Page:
9. Have at least two people run the booth in case one person needs to step away periodically. A third person can stop by the other booths for additional networking.
  10. To further increase company awareness at the event, be an event sponsor. Depending on your sponsorship level, you can have your company logo included in ads for the event, on event banners, in the event program, mentioned in promotional emails and/or mentioned on stage.

Need professional assistance with your trade show or marketing booth? Contact the GREENCREST experts!


Taking Control of the Customer Experience


taking control of the customer experience

Did you know that 80 percent of companies say they deliver great service, but only 8 percent of their customers agree? Whoa! That is a big gap. Customer service and customer experience should be the No. 1 thing on CEOs’ minds. Eighty-nine percent of marketers believe that they will be competing on customer experience by the end of 2017.

Here is the reality… Customer satisfaction is not driven by the customer service that companies say they deliver. How customers feel about their interaction with a company reveals the authenticity of great service.

The truth is, it is easier to be average today and harder to be exceptional. How is your company creating memorable moments that customers share openly within their circles of influence? What drives your customers’ experience? The journey begins by understanding your company’s aspirational anchor. This is followed by knowing what is valuable to the markets you serve. Understanding that value begins with having an intimate understanding of your customers’ world and what is important to them.

Aspirational Anchor

What is the commitment the company aspires to fulfill? For example: Does your company strive for there-for-you service, 24/7/365 accessibility, 100 percent system reliability, on time—every time performance, reduction of energy costs by 50 percent, 25 percent greater production efficiency, etc? This aspiration must be embraced companywide and supported by the board, owners and other influencers who will earmark investments to drive the customer experience. When you start with a solid commitment, you can stop reacting to the market and start shaping it.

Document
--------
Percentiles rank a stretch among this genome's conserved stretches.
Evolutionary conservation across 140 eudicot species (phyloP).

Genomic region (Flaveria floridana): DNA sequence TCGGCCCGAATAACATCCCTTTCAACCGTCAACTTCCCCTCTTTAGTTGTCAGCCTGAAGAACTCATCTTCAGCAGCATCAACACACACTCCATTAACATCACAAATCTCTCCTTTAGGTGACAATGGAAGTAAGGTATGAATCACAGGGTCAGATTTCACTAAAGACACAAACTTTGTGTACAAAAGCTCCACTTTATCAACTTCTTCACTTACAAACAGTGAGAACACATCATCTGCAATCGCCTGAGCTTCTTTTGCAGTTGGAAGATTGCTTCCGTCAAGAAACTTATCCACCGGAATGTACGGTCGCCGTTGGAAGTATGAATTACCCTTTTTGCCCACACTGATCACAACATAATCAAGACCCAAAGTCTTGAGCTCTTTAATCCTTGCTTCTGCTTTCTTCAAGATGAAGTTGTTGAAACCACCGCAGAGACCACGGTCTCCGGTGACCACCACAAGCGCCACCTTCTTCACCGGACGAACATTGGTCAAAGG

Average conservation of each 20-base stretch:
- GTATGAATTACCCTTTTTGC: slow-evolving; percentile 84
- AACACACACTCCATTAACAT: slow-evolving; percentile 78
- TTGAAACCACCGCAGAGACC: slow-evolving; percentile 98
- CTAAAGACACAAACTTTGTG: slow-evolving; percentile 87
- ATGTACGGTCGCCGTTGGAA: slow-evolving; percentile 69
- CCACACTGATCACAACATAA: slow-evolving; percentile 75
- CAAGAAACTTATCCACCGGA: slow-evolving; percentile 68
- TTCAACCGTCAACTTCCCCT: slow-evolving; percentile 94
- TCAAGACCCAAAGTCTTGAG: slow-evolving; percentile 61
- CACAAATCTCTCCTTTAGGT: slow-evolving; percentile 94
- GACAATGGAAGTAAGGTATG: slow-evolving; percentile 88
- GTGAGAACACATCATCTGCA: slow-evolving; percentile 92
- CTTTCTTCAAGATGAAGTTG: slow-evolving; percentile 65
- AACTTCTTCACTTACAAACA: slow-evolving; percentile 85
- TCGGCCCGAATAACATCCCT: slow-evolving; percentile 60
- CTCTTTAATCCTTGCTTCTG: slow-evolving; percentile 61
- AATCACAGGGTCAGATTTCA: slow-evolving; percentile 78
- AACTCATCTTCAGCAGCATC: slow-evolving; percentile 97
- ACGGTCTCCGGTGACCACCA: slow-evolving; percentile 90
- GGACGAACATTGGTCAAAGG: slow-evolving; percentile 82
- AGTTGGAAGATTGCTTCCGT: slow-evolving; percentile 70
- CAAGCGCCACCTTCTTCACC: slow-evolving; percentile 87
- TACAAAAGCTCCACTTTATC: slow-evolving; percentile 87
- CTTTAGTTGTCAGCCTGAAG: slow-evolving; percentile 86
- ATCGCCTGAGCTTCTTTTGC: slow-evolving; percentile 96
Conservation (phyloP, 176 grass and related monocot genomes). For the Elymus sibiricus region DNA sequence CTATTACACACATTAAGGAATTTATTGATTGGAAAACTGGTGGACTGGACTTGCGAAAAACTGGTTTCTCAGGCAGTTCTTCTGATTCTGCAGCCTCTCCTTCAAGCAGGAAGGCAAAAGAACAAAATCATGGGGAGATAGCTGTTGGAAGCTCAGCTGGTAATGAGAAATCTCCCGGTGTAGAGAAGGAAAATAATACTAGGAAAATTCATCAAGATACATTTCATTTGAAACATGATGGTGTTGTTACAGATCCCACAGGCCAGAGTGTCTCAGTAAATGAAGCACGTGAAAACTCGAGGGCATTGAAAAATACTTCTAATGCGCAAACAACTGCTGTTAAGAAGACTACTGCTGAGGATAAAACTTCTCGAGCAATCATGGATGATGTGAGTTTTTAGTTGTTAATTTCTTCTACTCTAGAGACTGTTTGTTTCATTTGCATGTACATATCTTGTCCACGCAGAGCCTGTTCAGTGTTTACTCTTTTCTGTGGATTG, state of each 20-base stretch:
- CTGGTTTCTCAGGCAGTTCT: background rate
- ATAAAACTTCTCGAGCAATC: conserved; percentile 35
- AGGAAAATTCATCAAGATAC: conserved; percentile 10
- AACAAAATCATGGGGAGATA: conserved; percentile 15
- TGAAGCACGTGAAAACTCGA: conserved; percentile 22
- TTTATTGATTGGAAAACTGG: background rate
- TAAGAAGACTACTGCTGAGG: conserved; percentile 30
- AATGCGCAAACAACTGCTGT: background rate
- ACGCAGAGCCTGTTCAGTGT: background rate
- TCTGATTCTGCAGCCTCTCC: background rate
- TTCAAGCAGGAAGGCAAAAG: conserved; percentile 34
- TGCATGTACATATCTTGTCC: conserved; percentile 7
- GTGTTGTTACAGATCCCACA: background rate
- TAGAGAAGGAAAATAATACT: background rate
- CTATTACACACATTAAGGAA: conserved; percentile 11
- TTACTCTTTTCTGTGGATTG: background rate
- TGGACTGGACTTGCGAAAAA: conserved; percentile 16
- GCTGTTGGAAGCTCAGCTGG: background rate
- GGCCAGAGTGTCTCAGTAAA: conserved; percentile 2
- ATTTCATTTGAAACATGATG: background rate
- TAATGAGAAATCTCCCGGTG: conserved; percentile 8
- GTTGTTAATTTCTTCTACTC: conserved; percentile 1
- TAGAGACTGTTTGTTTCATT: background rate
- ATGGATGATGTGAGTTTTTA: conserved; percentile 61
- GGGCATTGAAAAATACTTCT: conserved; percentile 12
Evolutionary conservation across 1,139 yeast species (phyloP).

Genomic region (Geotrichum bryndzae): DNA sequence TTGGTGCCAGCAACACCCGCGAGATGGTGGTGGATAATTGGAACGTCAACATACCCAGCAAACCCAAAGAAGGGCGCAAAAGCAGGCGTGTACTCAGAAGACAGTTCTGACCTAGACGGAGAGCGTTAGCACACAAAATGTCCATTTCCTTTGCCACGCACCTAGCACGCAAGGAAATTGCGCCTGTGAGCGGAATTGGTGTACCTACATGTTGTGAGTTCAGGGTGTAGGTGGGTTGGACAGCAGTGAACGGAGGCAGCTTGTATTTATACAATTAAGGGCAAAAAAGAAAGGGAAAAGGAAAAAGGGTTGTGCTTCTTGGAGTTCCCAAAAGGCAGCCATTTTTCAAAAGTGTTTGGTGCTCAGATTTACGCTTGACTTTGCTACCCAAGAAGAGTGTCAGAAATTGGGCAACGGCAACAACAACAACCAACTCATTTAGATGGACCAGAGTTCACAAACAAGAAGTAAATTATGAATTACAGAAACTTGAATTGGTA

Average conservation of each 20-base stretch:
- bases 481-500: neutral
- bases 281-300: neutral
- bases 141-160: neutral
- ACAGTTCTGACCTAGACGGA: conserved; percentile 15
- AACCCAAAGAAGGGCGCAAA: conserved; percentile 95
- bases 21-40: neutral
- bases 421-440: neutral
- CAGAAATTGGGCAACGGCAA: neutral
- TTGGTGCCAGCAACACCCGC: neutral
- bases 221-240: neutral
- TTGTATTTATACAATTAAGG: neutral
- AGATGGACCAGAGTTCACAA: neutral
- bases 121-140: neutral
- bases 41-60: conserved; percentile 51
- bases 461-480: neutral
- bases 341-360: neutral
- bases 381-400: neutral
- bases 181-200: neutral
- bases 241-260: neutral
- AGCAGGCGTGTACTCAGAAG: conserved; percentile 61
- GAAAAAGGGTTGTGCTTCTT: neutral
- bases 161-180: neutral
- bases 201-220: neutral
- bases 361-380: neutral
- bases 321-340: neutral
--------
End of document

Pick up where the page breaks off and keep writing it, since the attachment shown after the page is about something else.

Customer Personas

Most companies have a mix of customers. Some may be defined by industry segment, some by size, some by geographic location, others by direct, end-user and distributors.  Whatever the case, creating personas of these various customer segments gets you closer to understanding the environments, needs, obstacles, decision-making drivers and desires of each one. Create a visual understanding or humanize each customer-type to immerse yourself in your customers’ world and allow your team to get a clear picture in their minds to better understand how the company can make a positive impact and experience.

 Customer Journey Mapping

Once you intimately understand your customers and their environments, you can begin to map out the customers’ buying journey — and it will be remarkably different for some of your customer segments. What is important to them? What are they concerned about? How do they discover new solutions? What information do they seek? Who else do they involve in the decision-making process? You need to figure out how you can be with them throughout the journey. Pre-existing problem, during the discovery phase, as they research solutions, as they narrow down potential offerings, as they present options to others involved in decision-making, during the close, post purchase and so on.

It takes work to rally true believers. By addressing the core needs of your customers who are likely being overlooked by everyone else, you can create raving fans. The first step is yours to take.  Make sure your company can compete on customer experience.